Wells Fargo CEO John Stumpf cowered before the Senate Banking Committee, telling Sen. Elizabeth Warren and the other members he was “deeply sorry” for his bank’s absolute fraud in creating over 1.5 million accounts for customers without their permission.
The bank fired over 5,000 employees over the last few years for opening the fraudulent accounts in order to meet quotas. During the same period, Carrie Tolstedt, the executive who ran the retail division where the fake accounts were created, received vested equity and retirement packages worth $94 million over her career, according to The Washington Post. (Rollcall cited the value as high as $124.6 million.)
Tolstedt resigned in July.
Last week, Wells Fargo agreed to pay the federal government, along with the county and city of Los Angeles, $185 million to settle a lawsuit and as a penalty for its malfeasance. But the feds should have been aware of what was going on, according to Senate Banking Chairman Richard Shelby, a Republican from Alabama.
“Where were the federal regulators?” Shelby asked. Since the practice dated to at least 2010, “Why did it take an LA Times report to uncover what should have been uncovered by regulators?”
The Consumer Financial Protection Bureau was created by the massively complex Dodd-Frank Wall Street Reform and Consumer Protection Act. No single law has directly affected consumers as much since Richard Nixon ended the gold standard.
But Democrats want to go further than simply fixing the CFPB’s oversight. Warren wanted Stumpf’s head on a platter.
“What have you actually done to hold yourself accountable? Have you resigned as CEO or chairman of Wells Fargo?” Warren asked in her opening exchange with Stumpf, interrupting him when he tried to give an answer.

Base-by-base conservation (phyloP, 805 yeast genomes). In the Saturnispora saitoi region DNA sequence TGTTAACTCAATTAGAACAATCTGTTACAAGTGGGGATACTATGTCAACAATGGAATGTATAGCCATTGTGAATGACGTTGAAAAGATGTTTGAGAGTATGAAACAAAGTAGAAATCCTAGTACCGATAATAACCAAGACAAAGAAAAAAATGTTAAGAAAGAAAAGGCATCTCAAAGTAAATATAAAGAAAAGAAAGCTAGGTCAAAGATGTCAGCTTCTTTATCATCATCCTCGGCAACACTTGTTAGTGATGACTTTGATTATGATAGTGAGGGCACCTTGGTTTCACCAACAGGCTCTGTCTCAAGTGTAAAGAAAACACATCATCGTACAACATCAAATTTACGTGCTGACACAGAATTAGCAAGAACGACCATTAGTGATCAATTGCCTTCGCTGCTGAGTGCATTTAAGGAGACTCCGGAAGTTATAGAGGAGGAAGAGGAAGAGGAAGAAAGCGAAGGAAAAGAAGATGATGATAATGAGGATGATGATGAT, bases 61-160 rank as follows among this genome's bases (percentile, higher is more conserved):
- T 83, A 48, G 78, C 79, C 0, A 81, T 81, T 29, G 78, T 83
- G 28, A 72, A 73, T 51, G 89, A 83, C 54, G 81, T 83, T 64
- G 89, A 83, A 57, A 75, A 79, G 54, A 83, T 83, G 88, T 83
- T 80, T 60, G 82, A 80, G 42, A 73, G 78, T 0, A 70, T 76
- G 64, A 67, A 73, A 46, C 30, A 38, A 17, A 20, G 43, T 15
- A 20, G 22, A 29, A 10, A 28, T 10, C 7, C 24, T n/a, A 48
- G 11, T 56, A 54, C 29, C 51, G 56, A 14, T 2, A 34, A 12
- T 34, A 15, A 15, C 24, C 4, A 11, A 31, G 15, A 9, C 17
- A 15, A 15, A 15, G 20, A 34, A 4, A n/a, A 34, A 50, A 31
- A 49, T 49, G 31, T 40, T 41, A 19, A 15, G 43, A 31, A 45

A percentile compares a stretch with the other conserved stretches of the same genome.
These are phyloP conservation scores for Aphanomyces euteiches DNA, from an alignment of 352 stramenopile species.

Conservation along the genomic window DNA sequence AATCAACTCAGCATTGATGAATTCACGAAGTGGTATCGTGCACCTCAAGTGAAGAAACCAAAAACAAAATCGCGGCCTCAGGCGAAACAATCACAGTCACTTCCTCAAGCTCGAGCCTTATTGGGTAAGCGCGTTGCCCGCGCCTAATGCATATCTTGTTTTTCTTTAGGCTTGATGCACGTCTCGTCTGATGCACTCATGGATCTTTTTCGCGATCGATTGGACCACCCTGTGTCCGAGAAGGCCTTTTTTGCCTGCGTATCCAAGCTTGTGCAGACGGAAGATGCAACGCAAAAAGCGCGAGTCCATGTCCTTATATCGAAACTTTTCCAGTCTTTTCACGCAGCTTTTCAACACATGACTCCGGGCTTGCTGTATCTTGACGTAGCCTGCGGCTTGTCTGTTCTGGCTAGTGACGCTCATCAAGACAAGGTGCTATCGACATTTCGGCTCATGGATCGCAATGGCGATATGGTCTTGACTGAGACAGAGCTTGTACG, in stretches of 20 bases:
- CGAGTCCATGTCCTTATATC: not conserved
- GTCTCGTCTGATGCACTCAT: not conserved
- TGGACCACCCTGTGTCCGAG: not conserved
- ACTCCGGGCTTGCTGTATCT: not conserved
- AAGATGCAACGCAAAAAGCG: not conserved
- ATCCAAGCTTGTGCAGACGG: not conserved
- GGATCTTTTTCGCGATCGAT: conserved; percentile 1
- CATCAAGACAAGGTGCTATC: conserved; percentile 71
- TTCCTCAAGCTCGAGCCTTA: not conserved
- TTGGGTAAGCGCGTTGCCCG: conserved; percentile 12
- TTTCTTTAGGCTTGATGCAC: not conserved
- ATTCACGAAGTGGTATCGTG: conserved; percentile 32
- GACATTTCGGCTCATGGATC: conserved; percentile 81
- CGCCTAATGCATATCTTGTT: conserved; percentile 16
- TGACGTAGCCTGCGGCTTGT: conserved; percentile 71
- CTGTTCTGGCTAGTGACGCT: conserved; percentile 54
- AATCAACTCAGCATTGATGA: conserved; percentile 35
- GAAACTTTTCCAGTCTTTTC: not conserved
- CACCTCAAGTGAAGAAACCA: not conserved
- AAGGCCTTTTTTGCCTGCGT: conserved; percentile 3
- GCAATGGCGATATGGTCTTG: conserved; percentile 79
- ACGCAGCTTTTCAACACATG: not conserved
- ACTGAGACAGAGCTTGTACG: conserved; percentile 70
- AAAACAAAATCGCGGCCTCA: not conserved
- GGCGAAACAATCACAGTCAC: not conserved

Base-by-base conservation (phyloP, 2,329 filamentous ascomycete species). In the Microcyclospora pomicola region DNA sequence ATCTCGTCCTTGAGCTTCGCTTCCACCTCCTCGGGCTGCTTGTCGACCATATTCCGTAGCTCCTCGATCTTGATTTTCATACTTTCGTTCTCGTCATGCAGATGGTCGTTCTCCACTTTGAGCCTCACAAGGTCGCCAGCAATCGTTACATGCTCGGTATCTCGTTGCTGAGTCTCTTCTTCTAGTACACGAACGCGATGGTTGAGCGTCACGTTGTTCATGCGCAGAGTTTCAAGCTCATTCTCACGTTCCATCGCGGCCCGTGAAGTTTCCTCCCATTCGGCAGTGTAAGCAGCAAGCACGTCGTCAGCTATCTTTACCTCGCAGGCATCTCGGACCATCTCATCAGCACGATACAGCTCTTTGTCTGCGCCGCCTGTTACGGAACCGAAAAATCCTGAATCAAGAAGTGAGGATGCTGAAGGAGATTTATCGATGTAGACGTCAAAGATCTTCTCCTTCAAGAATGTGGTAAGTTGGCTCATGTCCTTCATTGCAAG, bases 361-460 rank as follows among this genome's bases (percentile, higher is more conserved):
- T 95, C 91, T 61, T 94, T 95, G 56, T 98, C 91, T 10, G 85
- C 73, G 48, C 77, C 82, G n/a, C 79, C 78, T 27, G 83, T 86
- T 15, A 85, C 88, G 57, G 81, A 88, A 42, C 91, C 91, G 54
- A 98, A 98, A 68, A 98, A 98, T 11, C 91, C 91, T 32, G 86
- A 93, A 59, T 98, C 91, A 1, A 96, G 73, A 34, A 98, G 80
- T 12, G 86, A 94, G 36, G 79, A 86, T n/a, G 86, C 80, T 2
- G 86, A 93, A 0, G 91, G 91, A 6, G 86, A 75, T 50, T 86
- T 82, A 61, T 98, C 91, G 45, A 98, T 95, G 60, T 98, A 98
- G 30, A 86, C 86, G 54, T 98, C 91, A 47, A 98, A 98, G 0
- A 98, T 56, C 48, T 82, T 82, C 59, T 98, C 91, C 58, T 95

“Have you returned one nickel of the millions of dollars that you were paid while this scam was going on?” she pressed on.
Then she crowed, “The only way that Wall Street will change is if executives face jail time when they preside over massive frauds.” Since the settlement with Wells Fargo stipulated that the bank would not admit wrongdoing, jail is off the table. But Warren wants to force the bank’s board to use their power to “claw back” some of Tolstedt’s (if not Stumpf’s) compensation.
From the Washington Post:
Divesh Sharma, a professor of accounting at Kennesaw State University who studies clawbacks, says that if the bank decides to claw back any executive pay, “they’ll be opening themselves up to potential litigation. Clawing back is interpreted as a sign of something going wrong.”
If Wells Fargo didn’t admit wrongdoing to the government, why should they open themselves up to it by executing a “claw back” on their executives? They might do it anyway, to forestall some proposed rules emanating from Dodd-Frank which would empower the government to force “claw backs.”
[Alan Johnson, managing director of pay consultant Johnson Associates] fears clawbacks could become politically driven and, while well-intentioned, could have unexpected consequences. “If you make the penalties strenuous enough, when honest mistakes happen, people are going to try to cover them up,” he said.
Johnson is correct to fear this. Once power to set executive compensation–or withhold it–is ceded to the government, companies will never be free to compete in the market again. Those socialist liberals who believe that CEO pay should be restricted to some multiple of the lowest paid worker will use that principle to stunt growth, and cause companies to relocate off shore.
Handing authority to force “claw backs” and regulate corporate executive compensation to federal regulators is the worst idea since Hugo Chavez nationalized Orinoco oil in Venezuela. That caused Exxon Mobil and ConocoPhillips to exit the country. Now, Venezuela is a broke, starving, third world backwater when it used to be a thriving OPEC powerhouse.
I’m not implying that the U.S. economy will collapse if these regulations come to pass. But the chilling effect on entrepreneurship, capital investment, and talent recruitment for America’s top companies will certainly be felt, and not just by the top executives. The fish stinks at the head, and if executives like Stumpf hand control of their compensation to the government, we will have less capable people running our best companies.
The next CEO may not catch the corruption, and it will simply continue right under the noses of the hapless CFPB, FSOC, and the rest of the alphabet soup of regulators that do nothing but add costs to every company in the country. The first clue it’s a bad idea is that liberals like Warren want it to happen.
Did I mention this is a bad idea?